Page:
Every now and then our Sunday lectionary takes us into the New Testament letter of James. James is a rather short book of the Bible and we could easily read through it in a single session. However, the lectionary spreads the readings across a number of weeks. On one hand, this is helpful as we hear what the author has to say over a period of weeks, which provides us time to think about it. On the other hand this can make it difficult to grasp the overarching theme of James as it gets spread out over those weeks. While both good and bad, I am glad we are exposed to these verses from James. Martin Luther referred to the book of James as “an epistle of straw.” I refer to the content of the book of James as extremely “challenging verses.”
Let me begin with an admission. The book of James is one of my favorites for the exact reason just mentioned – it challenges us. In a nutshell the challenge is to put our faith into action. The author is not at all content to hear that a person has faith; rather he wants to see how a person’s faith is causing them to live and act in this world. “What are we doing because of our faith, or in response to it.” Indeed, challenging verses for us all.
The letter receives its name and any authority ascribed to it from its association with James, the brother of Jesus. On the surface its teachings seem to be at odds with the teachings of Paul. Paul writes that a believer’s justification comes through faith, and not works. James writes that “faith by itself, if it has no works, is dead.” In my opinion, what is considered to be in conflict is more smoke and mirrors than it is reality. Reading further in James’ letter, we quickly understand James is concerned with an agreement to the ideas about God without one ever having any personal relationship or commitment that informs or instructs that agreement. We might paraphrase by understanding we are being challenged to “live out our faith.”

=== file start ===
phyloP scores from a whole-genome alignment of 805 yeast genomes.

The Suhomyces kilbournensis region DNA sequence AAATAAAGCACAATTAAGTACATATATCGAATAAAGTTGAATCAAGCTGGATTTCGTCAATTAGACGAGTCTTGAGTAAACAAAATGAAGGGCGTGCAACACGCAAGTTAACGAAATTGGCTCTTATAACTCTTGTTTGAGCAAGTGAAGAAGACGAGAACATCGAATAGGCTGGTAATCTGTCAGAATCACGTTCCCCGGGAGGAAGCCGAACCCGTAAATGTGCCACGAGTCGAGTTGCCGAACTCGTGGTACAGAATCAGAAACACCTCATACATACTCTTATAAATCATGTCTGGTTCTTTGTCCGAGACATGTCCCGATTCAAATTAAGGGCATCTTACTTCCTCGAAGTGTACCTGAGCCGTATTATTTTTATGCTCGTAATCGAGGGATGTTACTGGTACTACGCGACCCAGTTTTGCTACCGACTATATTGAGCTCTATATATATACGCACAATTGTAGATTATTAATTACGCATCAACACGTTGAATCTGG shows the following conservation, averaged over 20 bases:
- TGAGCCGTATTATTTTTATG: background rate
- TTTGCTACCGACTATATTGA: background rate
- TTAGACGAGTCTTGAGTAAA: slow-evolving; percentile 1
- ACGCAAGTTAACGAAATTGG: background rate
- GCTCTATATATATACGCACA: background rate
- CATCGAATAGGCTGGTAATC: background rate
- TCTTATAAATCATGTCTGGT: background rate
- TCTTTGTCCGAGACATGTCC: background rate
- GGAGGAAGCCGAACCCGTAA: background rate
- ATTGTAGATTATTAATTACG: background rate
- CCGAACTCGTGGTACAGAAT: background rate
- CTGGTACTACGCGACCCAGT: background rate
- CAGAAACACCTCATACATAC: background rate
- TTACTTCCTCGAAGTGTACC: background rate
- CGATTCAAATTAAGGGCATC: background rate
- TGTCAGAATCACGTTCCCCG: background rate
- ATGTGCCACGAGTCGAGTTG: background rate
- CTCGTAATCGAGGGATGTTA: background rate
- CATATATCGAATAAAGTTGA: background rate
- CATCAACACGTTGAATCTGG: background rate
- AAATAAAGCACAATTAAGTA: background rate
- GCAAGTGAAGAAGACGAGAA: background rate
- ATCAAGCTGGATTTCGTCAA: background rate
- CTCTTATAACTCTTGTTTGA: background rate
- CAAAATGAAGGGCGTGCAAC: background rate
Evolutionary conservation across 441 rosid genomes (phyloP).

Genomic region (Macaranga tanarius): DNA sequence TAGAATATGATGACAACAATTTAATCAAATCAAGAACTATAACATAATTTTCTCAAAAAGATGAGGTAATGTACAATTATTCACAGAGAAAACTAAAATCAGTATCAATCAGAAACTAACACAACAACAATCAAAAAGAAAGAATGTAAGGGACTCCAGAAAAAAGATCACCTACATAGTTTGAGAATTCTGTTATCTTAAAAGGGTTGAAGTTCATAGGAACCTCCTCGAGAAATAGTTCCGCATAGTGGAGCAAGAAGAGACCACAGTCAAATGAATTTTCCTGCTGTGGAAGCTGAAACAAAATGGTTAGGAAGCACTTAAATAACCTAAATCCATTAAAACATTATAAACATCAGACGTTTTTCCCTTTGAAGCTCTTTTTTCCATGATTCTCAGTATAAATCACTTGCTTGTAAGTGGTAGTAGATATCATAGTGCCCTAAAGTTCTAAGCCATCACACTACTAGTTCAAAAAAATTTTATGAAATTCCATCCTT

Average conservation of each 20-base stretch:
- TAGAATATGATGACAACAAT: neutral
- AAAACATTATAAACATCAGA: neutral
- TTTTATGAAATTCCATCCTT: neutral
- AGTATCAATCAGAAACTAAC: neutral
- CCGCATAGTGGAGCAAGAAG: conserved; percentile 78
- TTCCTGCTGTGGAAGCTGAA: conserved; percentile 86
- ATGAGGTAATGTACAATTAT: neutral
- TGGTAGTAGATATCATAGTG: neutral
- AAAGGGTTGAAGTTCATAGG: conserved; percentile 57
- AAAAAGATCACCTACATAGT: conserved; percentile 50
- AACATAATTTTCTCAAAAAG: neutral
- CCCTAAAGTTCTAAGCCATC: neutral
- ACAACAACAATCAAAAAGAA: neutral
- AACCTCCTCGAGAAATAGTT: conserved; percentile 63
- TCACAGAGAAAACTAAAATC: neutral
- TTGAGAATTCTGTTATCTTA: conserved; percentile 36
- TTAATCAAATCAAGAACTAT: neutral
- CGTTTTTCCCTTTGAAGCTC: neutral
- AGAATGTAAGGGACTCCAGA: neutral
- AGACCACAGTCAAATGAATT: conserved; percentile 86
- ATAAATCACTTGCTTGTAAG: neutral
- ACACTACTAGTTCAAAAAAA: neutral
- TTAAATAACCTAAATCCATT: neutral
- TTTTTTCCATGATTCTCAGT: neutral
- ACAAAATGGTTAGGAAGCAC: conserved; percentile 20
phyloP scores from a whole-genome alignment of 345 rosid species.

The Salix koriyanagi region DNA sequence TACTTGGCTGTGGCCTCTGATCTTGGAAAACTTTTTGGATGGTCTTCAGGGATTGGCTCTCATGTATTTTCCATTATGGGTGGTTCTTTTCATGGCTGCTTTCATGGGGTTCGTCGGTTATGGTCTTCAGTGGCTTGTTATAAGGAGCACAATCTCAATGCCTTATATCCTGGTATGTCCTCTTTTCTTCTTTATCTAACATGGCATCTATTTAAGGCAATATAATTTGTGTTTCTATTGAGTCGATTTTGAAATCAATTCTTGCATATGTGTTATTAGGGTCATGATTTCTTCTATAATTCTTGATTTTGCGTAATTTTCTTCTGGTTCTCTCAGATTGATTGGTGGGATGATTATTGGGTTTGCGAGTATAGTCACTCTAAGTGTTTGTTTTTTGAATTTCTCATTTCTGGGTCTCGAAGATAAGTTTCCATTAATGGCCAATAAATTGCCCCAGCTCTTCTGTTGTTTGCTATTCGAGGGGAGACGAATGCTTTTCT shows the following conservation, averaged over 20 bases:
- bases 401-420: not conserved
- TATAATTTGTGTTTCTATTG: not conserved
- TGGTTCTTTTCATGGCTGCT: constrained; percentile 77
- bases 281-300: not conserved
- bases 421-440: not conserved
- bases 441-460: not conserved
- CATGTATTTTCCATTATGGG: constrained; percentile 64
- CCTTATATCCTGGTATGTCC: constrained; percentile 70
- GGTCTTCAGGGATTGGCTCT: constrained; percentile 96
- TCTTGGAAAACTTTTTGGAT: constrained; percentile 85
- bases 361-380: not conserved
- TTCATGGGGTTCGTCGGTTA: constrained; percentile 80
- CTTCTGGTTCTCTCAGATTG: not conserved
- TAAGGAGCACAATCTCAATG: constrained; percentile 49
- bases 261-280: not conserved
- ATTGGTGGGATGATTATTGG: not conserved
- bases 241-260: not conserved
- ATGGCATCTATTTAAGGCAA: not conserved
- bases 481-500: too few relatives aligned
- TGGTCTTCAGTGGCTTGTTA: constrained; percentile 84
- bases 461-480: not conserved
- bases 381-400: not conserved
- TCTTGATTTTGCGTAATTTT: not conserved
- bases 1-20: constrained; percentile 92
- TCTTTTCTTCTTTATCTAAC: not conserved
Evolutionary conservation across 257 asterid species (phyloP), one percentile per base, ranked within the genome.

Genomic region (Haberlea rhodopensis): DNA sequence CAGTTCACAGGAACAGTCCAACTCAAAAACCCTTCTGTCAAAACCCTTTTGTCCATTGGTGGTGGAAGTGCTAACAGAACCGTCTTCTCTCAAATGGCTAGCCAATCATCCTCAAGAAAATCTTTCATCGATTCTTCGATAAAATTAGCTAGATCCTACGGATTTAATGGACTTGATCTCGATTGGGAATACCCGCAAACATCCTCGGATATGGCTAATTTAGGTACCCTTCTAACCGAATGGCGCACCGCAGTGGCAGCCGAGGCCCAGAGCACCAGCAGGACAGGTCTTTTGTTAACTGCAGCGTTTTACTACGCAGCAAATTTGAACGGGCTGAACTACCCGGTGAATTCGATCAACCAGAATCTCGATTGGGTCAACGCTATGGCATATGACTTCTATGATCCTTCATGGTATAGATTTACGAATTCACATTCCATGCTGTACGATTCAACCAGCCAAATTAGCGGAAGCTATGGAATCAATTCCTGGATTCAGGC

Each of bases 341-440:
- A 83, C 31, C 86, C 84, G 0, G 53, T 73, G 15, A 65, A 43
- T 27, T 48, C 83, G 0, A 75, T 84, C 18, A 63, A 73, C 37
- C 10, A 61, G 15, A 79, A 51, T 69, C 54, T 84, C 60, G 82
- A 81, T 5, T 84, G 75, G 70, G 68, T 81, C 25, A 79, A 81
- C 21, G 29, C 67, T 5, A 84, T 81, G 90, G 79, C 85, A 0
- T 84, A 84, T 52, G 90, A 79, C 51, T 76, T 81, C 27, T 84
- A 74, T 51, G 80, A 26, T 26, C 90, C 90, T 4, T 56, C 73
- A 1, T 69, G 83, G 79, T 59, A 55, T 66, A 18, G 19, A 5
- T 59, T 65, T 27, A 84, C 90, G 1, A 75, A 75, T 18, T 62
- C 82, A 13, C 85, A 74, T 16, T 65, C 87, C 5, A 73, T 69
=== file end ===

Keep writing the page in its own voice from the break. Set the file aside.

The lectionary presents its final reading from James on September 27. However, I would like to challenge us to sit down at home and read through the entire book in a single session. Consider how we are being challenged to align our life with our faith. With that in mind, then accept the challenge to allow your faith to come alive as you share the blessings of God and your faith with other people. In fact, with Reformation later this month, this is a wonderful time to think about how our faith challenges us to live our daily life as we respond to God’s gift of a Savior.
And if you’re interested, I will be offering a Bible study on the book of James before this year is over. More to come on that later. May God bless us, each and every one. I am yours in Christ,
Pastor Butler +